John Dobree Dalgairns (21 October 1818 – 6 April 1876), English Roman Catholic priest, was born in Guernsey.

He attended Elizabeth College, Guernsey, from where he was awarded an Open Scholarship to Exeter College, Oxford.

About the age of seventeen he entered Exeter College, Oxford, and soon after taking his degree he contributed a letter to Louis Veuillot's ultramontane organ L'Univers, on "Anglican Church Parties," which gave him considerable repute.[1] Together with Mark Pattison and others, he translated the Catena aurea of St Thomas Aquinas, a commentary on the Gospels, taken from the works of the Fathers.

He was a contributor to Newman's Lives of the English Saints, for which he wrote the beautiful studies on the Cistercian Saints. The Life of St Stephen Harding has been translated into several languages. Under the influence of the Italian missionary Blessed Dominic Barberi Dalgairns became a Roman Catholic in 1845, and was ordained priest in the following year. He joined his friend John Henry Newman in Rome, and, together with him, entered the Congregation of the Oratory.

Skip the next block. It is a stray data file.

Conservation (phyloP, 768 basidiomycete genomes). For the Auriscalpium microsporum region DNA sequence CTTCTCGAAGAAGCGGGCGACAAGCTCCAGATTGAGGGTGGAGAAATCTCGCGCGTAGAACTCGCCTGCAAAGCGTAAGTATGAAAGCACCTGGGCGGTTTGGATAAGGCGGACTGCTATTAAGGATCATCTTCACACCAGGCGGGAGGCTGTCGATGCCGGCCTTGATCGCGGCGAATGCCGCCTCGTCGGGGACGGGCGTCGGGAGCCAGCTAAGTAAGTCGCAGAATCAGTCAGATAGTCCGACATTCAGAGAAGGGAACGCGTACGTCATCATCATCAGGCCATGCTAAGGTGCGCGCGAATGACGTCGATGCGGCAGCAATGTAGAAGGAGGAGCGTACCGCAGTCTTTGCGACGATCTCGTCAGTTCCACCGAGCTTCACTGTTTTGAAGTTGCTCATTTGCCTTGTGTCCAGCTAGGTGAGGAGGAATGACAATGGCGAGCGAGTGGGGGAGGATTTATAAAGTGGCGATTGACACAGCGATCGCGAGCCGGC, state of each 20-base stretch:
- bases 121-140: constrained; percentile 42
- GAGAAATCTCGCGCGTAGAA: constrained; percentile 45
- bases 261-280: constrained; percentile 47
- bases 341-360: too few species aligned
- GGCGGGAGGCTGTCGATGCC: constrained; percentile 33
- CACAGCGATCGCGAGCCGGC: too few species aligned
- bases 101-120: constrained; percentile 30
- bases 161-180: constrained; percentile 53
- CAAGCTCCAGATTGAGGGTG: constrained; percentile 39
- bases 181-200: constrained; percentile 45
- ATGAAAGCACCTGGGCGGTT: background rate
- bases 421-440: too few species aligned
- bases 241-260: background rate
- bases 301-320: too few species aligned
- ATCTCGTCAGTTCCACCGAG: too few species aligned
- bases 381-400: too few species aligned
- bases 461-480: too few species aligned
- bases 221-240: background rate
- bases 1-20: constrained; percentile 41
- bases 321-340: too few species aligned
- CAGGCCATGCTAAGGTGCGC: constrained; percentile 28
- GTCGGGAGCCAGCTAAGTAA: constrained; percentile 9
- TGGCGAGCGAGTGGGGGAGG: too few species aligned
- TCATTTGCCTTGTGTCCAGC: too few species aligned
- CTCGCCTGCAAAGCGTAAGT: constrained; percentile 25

On his return to England in 1848, he was attached to the London Oratory, where he laboured successfully as a priest, with the exception of three years spent in Birmingham. Dalgairns was a prominent member of the well-known "Metaphysical Society." He died at Burgess Hill, near Brighton, on the 6th of April 1876.

During the Catholic period of his life, Dalgairns wrote The Devotion to the Sacred Heart of Jesus, with an Introduction on the History of Jansenism (London 1853); The German Mystics of the Fourteenth Century (London, 1858) (See German mysticism); The Holy Communion, its Philosophy, Theology and Practice (Dublin, 1861).

A list of his contributions on religious and philosophical subjects, to the reviews and periodicals, is given in Joseph Gillow's Bibliographical Dictionary of English Catholics, vol. ii.


  1. Wikisource-logo.svg "John Dobree Dalgairns". Catholic Encyclopedia. New York: Robert Appleton Company. 1913. 

This article incorporates text from the Encyclopædia Britannica, Eleventh Edition, a publication now in the public domain.

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